Canada’s work cap reinstatement worries international students amid rising costs

The pilot project, launched in November 2022, was a temporary measure aimed at addressing labor shortages in the Canadian economy.

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Canada’s decision to reinstate the cap on the number of hours international students can work off-campus is causing significant concern among these students. The cap, previously lifted as part of a pilot project to alleviate labor shortages, is set to be reimposed, limiting students to 20 work hours per week.

This change arrives amid escalating cost-of-living issues, posing substantial challenges for international students in affording their tuition and living expenses.

The pilot project, launched in November 2022, was a temporary measure aimed at addressing labor shortages in the Canadian economy. As it approaches its end on December 31, 2023, international students, who were able to work full-time under this policy, are now facing financial uncertainties.

Students like Omar Fetouh, studying architectural engineering at Carleton University, and Gangandeep Singh Saluja from Scarborough, express concerns about managing their expenses with reduced work hours.

“I have been fortunate enough to secure a position in my field of study, thanks to the temporary policy allowing me to work full-time. This has not only provided me with valuable professional experience but has also allowed me to contribute to the construction industry.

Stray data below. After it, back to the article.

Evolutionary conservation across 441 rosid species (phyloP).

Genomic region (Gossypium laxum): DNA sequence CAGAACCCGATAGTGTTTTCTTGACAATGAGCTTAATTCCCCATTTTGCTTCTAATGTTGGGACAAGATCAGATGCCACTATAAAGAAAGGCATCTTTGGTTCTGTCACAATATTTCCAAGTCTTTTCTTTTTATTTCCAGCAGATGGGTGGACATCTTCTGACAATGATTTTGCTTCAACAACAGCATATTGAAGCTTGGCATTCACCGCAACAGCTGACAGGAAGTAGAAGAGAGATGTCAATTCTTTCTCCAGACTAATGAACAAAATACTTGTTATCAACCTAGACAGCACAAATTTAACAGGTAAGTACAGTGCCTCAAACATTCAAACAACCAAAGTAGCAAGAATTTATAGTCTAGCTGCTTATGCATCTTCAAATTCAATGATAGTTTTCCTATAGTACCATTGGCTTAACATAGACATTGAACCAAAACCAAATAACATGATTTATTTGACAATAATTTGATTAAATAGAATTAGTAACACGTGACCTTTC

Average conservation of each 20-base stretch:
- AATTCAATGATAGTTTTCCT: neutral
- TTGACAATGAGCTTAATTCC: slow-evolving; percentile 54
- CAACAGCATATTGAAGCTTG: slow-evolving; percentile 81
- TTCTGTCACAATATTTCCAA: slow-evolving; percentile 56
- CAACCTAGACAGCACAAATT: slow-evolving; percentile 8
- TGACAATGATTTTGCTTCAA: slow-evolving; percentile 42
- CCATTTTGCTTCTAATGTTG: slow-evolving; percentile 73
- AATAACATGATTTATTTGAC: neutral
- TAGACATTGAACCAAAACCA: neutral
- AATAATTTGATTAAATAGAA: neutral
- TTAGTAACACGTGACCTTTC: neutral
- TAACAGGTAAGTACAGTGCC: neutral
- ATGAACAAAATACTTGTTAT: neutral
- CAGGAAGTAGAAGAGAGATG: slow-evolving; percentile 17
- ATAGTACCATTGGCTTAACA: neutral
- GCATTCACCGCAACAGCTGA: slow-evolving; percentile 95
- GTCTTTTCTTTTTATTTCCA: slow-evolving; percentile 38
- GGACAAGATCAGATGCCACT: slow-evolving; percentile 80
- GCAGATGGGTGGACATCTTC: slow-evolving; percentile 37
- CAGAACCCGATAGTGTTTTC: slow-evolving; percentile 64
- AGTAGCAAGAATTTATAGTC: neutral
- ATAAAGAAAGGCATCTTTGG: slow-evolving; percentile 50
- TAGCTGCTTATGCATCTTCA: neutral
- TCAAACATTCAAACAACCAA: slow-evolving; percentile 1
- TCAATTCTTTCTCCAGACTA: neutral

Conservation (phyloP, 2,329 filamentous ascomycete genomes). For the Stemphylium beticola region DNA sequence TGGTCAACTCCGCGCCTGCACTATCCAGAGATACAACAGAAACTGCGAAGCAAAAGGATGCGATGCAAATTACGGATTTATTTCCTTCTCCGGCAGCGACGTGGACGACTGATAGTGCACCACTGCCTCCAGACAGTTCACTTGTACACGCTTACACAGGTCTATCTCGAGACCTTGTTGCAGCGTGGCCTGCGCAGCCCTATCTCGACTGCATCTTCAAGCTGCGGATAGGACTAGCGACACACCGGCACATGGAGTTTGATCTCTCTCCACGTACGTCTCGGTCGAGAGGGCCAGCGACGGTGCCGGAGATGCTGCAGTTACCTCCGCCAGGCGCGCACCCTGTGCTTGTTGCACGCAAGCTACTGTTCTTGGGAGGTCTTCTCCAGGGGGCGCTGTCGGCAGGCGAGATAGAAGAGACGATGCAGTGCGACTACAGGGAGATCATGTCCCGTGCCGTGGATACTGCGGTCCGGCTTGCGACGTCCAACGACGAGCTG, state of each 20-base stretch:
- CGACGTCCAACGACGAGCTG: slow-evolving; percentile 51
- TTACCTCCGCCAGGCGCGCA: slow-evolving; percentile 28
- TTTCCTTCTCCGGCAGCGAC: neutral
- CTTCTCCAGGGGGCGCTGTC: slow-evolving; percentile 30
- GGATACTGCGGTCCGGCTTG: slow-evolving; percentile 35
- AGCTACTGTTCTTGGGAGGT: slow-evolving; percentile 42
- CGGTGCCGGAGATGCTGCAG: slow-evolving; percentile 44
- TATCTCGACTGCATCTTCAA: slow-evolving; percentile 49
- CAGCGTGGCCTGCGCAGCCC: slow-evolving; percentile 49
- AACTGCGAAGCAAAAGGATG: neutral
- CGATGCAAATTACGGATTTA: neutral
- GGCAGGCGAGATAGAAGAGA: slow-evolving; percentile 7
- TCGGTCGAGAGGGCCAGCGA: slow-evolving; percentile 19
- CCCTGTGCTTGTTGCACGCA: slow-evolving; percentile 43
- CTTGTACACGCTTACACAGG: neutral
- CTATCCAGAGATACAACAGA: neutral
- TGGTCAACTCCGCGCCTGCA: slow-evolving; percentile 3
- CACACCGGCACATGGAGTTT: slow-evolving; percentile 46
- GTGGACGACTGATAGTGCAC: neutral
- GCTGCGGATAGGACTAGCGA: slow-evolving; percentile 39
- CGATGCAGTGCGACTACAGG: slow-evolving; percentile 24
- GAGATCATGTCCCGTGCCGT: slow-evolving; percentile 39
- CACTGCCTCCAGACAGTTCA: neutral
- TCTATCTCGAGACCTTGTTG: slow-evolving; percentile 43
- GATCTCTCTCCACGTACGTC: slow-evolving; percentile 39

“Without the ability to work full-time in my field, I find myself in a precarious financial situation, which not only hinders my academic pursuits but also diminishes my ability to contribute meaningfully to the Canadian economy,” he said.

International students typically face much higher tuition fees compared to domestic students. According to Statistics Canada, the average tuition for domestic undergraduate students is around $7,076 annually, whereas international students pay an average of $38,081, with some programs charging over $60,000.

This significant disparity, combined with the reinstatement of the work-hour cap, forces many international students to reconsider their financial strategies, often relying on additional family support, reducing living expenses, or even reducing their course load.

Some students, like Emmanuel Masango from Kamloops, B.C., plan to find cheap accommodations and cut back on other expenses. However, this situation could lead to undesirable outcomes, including compelling students to seek under-the-table cash jobs, often characterized by exploitative conditions and below-minimum wages. Ankit Amatya, a postgraduate student in Brampton, Ontario, highlights the risk of exploitation in such jobs.

“It’s so difficult because we need to cut some expenses when it comes to food or things like that. We’ll probably need to focus more on the needs this time, like the things that we really need,” Quindoza pointed out.

“I need to find cheaper accommodation that I can afford and also need to buy my daily groceries which are also costly in Canada.

“Probably the only way to manage is to take less courses at a time so that I can balance out my finances and education,” Kamloops said.

“(With) 20 hours, we can only get basic labor jobs, though we have good degrees and skillset. Some are also compelled to work cash jobs where employee rights and safety policies are non-existent, they basically exploit you for $9 to $10, from what I have heard,” Amatya said.